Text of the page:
Academic Progress (G)

Measuring Graduate Student Progress

Annual Requirement: Review of Graduate Student Progress

Since 2006, the Graduate School has required that all graduate students file an annual report on their academic performance, degree program milestones, and related academic/scholarly/research/creative achievements. Faculty mentors (advisors) are required to review their advisees’ annual reports to assess if their advisees are making satisfactory progress toward degree completion. In some cases, the director of graduate studies and/or department chair also reviews the students’ annual reports and faculty member responses.

Each division/area/department degree program must inform all students of the annual progress reporting requirement. This includes printed, published or electronic materials provided to graduate students (e.g., handbooks, orientation materials, guidelines, web site.)

Graduate Student Progress System (

The Graduate Student Progress System (GSPS) is a web-based reporting system where students document their progress toward degree completion. All graduate students (i.e., in all disciplines) are required to submit an annual progress report by starting/updating a GSPS record. Faculty members use the GSPS to review students’ annual reports, assess their progress and provide feedback to the students.

At a minimum, students are required to report on academic progress, completion of required forms, award and honors, conferences, presentations, publications, service activities, creative activities, employment, funding activity, and job placement. Academic program faculty or administrators may require additional indicators of performance or achievement to accommodate the unique needs of their programs.  Additional information on measuring graduate student progress is at

Probation and Termination Dismissal

In addition to dismissal for failure to meet the usual examination and grade requirements, departments and graduate degree-granting area programs have the right to place on probation and, after at least 30 days of probation, to dismiss from their program any graduate student who is deemed to be making insufficient academic progress or whose work is not of the quality required. The faculty advisor or academic program chair must inform the Graduate School as soon as the student is notified and the probationary period begins.  The dismissal may occur at any time during a student’s work toward a graduate degree.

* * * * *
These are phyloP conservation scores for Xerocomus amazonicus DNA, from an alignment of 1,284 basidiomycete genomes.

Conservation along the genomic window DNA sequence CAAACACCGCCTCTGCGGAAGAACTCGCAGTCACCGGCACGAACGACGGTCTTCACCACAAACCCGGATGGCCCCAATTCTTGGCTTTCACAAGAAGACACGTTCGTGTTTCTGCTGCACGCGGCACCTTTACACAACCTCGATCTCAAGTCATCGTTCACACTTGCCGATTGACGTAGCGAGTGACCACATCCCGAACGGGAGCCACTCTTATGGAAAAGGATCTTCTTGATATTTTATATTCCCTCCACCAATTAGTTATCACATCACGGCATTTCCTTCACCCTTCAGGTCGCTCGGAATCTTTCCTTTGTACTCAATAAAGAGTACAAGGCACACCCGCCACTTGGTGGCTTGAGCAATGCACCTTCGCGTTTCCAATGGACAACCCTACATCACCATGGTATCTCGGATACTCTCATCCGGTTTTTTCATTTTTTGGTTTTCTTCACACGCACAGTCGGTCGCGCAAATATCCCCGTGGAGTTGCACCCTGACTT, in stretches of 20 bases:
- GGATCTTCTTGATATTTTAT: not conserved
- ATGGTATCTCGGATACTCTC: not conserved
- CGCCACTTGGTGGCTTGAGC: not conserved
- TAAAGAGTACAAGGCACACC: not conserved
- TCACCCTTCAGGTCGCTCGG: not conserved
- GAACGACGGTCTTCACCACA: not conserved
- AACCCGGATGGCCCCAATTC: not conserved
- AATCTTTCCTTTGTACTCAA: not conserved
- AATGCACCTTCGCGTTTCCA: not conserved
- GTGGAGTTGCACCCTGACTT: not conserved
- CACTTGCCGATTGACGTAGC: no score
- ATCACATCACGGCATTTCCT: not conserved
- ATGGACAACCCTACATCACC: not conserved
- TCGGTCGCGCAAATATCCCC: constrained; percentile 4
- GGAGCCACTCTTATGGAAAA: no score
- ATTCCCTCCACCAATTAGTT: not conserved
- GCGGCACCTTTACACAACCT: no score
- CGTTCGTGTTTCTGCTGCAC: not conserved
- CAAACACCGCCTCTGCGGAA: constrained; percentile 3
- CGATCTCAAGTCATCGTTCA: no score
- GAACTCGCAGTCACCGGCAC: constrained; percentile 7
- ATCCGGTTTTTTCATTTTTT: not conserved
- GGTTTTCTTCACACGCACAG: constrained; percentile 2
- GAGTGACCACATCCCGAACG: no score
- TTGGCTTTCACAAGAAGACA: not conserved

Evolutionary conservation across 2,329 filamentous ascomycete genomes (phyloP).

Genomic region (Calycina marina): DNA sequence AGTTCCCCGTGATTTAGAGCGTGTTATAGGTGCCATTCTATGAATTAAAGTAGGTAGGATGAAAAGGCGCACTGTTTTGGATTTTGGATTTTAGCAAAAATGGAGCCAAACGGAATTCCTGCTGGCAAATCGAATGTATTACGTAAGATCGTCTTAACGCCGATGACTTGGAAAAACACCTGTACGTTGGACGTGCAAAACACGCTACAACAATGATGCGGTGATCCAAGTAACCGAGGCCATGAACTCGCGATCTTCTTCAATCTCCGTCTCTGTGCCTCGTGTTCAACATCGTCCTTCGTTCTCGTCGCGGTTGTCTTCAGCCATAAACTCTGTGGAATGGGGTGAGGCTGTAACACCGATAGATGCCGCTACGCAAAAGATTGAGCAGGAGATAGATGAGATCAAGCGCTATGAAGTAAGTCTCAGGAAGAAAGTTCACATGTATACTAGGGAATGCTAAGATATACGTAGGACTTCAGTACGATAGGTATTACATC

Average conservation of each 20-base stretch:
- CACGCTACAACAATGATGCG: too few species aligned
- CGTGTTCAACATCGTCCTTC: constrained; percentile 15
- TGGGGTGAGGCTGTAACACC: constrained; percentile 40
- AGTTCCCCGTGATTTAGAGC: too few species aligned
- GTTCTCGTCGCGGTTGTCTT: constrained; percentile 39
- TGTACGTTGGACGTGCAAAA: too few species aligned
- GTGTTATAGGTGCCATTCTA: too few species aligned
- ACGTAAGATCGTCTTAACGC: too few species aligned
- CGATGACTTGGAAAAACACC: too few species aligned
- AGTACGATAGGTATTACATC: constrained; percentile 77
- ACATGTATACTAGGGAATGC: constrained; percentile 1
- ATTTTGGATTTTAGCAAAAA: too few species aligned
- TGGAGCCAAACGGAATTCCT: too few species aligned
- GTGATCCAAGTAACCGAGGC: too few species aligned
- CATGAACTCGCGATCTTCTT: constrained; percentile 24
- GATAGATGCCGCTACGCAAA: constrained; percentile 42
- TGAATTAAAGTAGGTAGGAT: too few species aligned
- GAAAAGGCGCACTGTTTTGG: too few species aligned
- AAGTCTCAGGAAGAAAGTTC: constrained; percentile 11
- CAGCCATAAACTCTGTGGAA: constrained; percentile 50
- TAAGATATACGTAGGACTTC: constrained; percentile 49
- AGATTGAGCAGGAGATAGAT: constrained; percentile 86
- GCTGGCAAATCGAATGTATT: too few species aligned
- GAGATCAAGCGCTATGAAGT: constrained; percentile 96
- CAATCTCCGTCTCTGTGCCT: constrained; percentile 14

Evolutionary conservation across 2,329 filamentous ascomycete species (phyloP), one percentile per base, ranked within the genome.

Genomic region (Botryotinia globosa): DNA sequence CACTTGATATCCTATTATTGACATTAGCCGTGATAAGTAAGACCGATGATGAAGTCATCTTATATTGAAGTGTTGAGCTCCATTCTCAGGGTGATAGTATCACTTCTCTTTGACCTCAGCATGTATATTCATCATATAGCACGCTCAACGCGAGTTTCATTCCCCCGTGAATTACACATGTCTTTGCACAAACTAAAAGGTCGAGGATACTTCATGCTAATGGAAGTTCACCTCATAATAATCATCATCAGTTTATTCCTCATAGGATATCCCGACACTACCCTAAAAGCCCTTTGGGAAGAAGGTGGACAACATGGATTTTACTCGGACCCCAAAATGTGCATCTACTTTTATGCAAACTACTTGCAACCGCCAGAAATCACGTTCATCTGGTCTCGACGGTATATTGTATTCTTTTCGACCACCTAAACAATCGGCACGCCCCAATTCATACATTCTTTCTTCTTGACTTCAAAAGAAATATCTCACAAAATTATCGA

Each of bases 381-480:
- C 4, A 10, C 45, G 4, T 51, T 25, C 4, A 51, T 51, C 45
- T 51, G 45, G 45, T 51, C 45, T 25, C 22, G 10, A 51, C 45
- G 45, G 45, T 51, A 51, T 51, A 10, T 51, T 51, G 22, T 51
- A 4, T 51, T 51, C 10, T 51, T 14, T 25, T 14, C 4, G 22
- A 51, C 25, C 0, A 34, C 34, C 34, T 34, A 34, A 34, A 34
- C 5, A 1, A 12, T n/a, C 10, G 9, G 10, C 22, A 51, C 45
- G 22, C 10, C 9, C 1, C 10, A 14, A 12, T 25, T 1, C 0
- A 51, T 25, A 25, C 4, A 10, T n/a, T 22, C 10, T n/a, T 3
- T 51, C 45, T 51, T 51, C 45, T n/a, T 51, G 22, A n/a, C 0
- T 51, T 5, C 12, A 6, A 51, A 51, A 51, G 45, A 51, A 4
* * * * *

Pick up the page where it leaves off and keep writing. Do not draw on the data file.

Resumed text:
For additional information on satisfactory progress, probation, termination, extension and appeals go to the Extension and Appeals of Satisfactory Progress Infractions section of this policy manual (click here to go to that section), or go to the web page version of the catalog, found at

Extension and Appeals of Satisfactory Progress Infractions

The progress of each graduate student is evaluated annually by the student’s advisor and/or director of graduate studies (DGS).  The definition of “satisfactory progress” and procedures for its verification may vary among departments/programs. If a department/program has instituted timelines that differ from those applying generally to graduate students (see below), these timelines should be made available to students from their entrance into the graduate degree program. If a student is authorized to diverge from progress timelines established by either the department/program or the Graduate School, this fact should be documented in written form and endorsed by the student’s advisor and DGS.

Progress Toward Degree

Full-time students (those taking 9 hours or more per semester) should follow the time frames associated with degree programs discussed in the Graduate Policy Manual under Master’s Degrees and Doctoral Degrees. They must submit required forms on time and maintain a grade point average of 3.0 or better. Furthermore, they must successfully undergo their departments’ annual review processes.

Part-time students should file a timeline for successful degree completion with their departments and the Graduate School. This timeline should be endorsed by the director of graduate studies and a prospective advisor by the end of the first calendar year of admission into the department/program. When these timelines conflict with time to degree guidelines laid out in the Graduate Policy Manual’s sections on master’s and doctoral degrees, they must receive the endorsement of the dean of the Graduate School.

Distinction Between Requests for Extension and Appeals

A “Request for an Extension” and an “Appeal” are distinct processes for dealing with problems related to “satisfactory progress.” A “Request for Extension” is the appropriate course of action when a student has failed to meet satisfactory progress provisions of the Graduate School. The “Appeal Process” should be followed when a department/program has dismissed a student after the required probationary period.

back to top